An episode of The Prisoner ("Living In Harmony") has Number Six up as a retired US Marshal in The Wild West, where a crooked judge tried to force him to become sheriff. (Of course, it eventually turned out that it was brainwashing.)
The "Benny Russell" episodes of Star Trek: Deep Space Nine in which Ben Sisko was thrust into a world where he was a 1950s science fiction writer (and possibly going mad), with the other characters recast as his friends and associates (or, for the baddies, racist authority figures).
In the Stargate Universe episode "Cloverdale", Scott hallucinated a world where the entire cast lived together in a small town, with Scott and Chloe about to get married. It kept the casts' personalities the same, along with many of the interpersonal relationships - for instance, Eli was Chloe's brother, while James was Scott's ex-girlfriend.
In the fourth season finale of Bones, Brennan and Booth are married, and all their friends and squints are either staff or patrons at their nightclub. This episode was probably the most polarizing ever to be seen on Bones, which is known for its consistency in tone, rivaled only by the last five minutes or so of "The Pain in The Heart". It was stuffed with clever in-jokes and references which would completely incomprehensible to even a casual fan, had a frankly awesome cameo by Mötley Crüe, and showed Brennan and Booth the way the vast majority of fans have wanted to see them from the beginning. But it was all a dream, and some fans were pissed because the sex between Booth and Brennan wasn't real.
An All Just a Dream episode of Smallville in which Jimmy Olsen imagined himself as the lead in a Film Noir. Interesting in that his subconcious apparently had a better idea of what was going on in the real world than he did; he later commented to Chloe how weird it was that a lot of his friends and associates (and the storyline of the episode) were accurately translated to the new setting, but then there was stuff like Clark secretly being a crimefighter, or Lana playing Lex and the good guys against each other.
In the Red Dwarf episode "Back to Reality", the crew wake up to find that they've spent the last four years of their lives in a Red Dwarf Total Immersion Video Game. It was all a shared hallucination.
Buffy the Vampire Slayer did one where Buffy is simply a schizophrenic young girl stuck in a mental institution, and not a super-powered monster-fighter at all, with her parents desperate for some means to help her regain her sense of reality. Interestingly enough, the ending of that episode left some doubt as to which world was actually the real one, and Joss Whedon himself has acknowledged that it's possible either could be.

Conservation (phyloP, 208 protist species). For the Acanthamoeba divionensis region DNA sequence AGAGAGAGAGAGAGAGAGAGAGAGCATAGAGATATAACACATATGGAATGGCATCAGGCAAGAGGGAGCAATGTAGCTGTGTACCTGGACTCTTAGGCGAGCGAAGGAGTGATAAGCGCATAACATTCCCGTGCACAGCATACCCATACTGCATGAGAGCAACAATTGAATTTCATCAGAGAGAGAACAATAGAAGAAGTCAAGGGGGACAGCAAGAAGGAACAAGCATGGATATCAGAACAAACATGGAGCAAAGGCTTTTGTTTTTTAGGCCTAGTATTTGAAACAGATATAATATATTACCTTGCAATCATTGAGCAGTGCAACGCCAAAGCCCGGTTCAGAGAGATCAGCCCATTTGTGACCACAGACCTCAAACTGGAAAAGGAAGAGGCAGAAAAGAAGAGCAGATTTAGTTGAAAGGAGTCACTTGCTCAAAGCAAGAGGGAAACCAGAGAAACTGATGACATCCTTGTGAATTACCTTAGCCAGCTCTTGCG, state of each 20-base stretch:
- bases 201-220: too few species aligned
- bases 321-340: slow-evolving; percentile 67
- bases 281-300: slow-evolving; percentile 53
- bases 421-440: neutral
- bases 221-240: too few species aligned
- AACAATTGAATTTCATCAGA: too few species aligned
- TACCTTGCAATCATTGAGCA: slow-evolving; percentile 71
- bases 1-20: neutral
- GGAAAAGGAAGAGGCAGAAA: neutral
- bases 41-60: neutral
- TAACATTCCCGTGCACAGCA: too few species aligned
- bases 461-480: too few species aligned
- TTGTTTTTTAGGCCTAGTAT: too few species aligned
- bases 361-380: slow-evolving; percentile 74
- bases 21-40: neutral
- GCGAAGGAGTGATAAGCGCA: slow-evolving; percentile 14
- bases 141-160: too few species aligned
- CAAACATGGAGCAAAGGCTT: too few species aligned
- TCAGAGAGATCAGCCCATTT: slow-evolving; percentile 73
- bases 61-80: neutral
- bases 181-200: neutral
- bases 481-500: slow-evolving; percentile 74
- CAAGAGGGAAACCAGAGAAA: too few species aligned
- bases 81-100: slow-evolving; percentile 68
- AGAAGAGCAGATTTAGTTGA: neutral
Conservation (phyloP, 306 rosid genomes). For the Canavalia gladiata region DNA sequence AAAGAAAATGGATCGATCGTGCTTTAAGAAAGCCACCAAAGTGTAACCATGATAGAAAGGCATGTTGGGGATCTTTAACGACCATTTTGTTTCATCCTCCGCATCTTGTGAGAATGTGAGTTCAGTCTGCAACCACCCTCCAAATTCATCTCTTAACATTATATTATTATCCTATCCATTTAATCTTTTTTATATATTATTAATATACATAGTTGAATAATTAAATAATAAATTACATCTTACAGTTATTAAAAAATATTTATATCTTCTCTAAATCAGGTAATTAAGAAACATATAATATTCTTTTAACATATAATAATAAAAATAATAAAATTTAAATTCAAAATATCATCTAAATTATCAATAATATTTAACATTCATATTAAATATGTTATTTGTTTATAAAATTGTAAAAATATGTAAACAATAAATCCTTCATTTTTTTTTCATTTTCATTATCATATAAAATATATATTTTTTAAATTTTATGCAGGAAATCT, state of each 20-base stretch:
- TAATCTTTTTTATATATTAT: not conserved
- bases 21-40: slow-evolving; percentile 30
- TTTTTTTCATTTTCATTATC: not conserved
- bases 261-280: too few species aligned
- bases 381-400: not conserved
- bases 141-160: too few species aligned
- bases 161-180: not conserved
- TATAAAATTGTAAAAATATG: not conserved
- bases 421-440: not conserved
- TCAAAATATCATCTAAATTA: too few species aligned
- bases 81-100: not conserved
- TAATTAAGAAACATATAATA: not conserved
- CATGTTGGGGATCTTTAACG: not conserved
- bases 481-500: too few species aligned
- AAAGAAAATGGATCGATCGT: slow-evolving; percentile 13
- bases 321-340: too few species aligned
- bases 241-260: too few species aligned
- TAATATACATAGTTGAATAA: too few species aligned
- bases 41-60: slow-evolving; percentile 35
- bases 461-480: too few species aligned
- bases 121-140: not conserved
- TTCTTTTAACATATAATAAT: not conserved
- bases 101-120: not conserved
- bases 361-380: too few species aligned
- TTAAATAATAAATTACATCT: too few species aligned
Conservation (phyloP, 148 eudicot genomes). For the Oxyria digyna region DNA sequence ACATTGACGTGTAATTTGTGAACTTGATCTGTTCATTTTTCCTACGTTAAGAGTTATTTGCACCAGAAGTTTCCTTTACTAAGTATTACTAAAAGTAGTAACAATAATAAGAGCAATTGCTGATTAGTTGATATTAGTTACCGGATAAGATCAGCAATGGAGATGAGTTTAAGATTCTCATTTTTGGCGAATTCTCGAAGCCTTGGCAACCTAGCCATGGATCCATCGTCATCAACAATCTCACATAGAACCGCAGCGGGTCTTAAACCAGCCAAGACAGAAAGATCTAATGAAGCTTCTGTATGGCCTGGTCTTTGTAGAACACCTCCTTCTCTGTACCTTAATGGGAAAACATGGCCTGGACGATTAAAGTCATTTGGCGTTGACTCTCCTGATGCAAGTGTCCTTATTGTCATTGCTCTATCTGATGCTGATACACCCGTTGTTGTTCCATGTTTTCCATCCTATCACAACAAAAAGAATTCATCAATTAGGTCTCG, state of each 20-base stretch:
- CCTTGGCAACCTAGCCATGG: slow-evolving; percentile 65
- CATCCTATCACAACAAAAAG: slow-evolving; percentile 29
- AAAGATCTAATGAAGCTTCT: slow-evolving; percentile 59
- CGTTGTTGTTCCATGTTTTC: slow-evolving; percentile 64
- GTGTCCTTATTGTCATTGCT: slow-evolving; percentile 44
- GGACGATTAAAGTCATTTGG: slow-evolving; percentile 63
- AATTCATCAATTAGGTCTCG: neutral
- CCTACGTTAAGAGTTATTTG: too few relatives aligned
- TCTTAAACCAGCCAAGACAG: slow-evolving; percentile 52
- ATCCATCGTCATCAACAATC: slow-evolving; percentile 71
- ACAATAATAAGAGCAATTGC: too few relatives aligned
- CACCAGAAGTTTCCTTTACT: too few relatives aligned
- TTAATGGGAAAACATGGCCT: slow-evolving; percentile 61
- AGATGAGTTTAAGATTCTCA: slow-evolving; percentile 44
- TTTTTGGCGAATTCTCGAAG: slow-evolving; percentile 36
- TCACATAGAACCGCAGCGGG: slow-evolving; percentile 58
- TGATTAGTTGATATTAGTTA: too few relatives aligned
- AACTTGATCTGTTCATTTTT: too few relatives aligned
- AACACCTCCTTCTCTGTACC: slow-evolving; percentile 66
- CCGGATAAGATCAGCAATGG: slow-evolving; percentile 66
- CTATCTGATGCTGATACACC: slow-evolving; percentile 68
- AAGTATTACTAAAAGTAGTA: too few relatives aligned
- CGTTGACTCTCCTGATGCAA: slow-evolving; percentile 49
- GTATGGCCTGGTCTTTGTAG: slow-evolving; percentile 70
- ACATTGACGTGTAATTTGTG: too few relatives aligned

On Las Vegas, "Everything Old Is You Again" is an episode in which the same characters operate the same casino, but in 1962. Even the opening credits were time-shifted, with shots of the characters in period outfits and the actual credits in a funky 60s font.
Bassie & Adriaan: this series frequently uses dream sequences to put the main characters in situations they can't encounter in the shows regular setting. They often start with Bassie wondering what it would be like if he and Adriaan would do a certain thing, and decides to have a daydream about it.
Supernatural has used this trope several times including the episodes "What Is And What Should Never Be" "It's A Terrible Life" "The End" as a Potential Future "The French Mistake" "My Heart Will Go On." In nearly all of these episodes the Winchester brothers must find a way to return to their reality and are or become aware they are not in their own world.
Borderlands 2 has the DLC Tiny Tina's Assault on Dragon Keep. Ostensibly, it centers around NPCs from the main story playing a knock-off of Dungeons & Dragons, but aside from the OOC-talk and goofy gamist mixups, it passes as a fantasy counterpart to the Borderlands world. With guns.
Infinite Crisis pits characters from multiple variations of the DC Comics universe against each other: there's the standard world, a magic world, a steampunk world, a nuclear holocaust world, a horror world, and a robot world.
In a way, all the arcs of Arthur, King of Time and Space are Elseworlds to the others. A bit different from most since there isn't one "main" universe (there's three).
MegaTokyo's various omake chapters are all this, sometimes combined with parody/homages as in "Full Megatokyo Panic." The whole comic, in fact, seems to be several Elseworlds mashed together, with different worlds visible to different characters.